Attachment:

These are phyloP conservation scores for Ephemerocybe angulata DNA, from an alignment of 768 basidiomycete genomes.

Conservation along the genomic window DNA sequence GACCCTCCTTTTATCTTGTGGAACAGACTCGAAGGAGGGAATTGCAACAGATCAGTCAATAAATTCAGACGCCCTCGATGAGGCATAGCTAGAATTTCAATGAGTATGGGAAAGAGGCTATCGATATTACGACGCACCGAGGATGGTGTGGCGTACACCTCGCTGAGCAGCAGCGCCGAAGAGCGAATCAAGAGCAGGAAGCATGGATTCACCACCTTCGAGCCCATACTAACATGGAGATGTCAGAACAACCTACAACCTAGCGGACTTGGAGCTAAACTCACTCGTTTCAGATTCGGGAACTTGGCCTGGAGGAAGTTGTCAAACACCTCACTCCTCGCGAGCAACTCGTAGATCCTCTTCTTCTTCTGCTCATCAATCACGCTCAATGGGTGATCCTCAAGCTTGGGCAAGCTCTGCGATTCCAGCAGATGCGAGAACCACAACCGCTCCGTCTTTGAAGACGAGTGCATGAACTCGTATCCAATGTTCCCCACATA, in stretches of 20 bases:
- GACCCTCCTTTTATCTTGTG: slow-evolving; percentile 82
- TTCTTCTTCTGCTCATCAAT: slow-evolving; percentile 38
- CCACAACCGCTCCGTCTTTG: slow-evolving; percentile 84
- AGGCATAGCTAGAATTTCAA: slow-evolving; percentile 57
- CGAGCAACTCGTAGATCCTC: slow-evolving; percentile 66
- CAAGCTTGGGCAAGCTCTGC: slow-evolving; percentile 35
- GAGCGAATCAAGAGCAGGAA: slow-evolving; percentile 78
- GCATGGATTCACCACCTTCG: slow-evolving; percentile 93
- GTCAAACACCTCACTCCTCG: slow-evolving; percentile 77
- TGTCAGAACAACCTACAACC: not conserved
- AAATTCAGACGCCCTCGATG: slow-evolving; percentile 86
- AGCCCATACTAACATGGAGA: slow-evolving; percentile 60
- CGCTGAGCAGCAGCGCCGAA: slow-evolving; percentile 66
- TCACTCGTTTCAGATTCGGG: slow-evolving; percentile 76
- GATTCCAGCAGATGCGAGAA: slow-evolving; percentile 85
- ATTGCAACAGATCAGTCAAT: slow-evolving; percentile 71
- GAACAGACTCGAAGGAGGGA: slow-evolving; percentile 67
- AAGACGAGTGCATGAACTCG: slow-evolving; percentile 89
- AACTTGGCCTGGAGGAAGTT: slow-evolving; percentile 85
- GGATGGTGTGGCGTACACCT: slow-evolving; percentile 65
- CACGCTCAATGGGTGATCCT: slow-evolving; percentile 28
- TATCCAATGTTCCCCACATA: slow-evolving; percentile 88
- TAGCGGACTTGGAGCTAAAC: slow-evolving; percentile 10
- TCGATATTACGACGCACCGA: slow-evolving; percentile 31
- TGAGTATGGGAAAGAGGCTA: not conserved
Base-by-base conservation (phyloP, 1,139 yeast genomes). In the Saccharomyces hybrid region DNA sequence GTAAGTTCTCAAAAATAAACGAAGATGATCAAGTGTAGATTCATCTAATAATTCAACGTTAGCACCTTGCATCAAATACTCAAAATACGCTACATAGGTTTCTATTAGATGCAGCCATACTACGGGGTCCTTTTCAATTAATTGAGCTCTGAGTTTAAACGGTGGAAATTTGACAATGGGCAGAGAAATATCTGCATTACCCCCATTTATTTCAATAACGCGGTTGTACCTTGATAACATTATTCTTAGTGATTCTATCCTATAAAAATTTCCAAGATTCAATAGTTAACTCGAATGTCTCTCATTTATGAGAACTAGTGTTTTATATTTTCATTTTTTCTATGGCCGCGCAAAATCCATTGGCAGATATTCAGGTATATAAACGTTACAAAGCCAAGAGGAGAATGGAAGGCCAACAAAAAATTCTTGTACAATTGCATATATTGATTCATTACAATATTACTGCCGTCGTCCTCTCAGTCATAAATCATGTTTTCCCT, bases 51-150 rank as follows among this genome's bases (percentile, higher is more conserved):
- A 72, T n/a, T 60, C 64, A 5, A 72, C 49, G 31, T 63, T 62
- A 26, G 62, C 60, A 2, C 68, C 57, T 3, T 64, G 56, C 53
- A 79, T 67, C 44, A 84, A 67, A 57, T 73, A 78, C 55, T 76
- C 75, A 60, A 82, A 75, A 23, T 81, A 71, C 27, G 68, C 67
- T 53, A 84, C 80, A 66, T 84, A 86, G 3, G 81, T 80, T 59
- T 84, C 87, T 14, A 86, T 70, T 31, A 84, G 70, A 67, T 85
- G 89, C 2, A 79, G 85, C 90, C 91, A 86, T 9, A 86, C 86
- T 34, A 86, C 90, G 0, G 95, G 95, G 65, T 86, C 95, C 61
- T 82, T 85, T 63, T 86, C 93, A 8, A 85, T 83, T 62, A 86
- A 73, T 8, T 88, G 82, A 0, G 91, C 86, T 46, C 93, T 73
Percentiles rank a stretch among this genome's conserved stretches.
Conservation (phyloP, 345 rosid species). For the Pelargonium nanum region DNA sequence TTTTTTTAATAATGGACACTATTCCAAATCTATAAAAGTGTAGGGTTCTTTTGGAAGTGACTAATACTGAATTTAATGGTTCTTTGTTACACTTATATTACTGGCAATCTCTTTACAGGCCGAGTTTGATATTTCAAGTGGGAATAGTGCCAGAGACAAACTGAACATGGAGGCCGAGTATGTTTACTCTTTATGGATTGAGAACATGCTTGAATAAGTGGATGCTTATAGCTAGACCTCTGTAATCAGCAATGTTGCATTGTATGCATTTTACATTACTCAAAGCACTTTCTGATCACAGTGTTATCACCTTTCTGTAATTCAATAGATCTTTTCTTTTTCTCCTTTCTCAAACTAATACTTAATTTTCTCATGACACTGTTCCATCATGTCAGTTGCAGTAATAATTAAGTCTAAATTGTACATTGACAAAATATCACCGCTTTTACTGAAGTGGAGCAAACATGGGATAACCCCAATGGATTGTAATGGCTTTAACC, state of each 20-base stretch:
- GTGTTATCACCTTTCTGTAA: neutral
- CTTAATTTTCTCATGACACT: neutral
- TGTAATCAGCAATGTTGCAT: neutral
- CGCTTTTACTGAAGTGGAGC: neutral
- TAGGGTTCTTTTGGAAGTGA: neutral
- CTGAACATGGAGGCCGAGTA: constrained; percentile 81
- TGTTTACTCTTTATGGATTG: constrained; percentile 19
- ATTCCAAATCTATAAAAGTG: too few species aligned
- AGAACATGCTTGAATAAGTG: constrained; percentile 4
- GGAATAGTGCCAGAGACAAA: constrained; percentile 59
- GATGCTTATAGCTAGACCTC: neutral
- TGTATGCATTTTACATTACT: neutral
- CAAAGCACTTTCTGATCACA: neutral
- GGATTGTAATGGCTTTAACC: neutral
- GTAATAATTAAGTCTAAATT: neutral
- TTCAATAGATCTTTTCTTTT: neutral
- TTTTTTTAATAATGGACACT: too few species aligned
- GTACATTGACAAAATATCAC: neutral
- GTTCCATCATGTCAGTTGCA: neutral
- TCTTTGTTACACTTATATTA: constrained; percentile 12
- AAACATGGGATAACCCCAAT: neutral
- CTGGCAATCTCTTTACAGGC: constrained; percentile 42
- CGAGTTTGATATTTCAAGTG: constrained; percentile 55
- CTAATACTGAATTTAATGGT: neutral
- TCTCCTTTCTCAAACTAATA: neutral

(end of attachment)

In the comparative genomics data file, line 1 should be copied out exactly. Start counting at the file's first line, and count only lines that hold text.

These are phyloP conservation scores for Ephemerocybe angulata DNA, from an alignment of 768 basidiomycete genomes.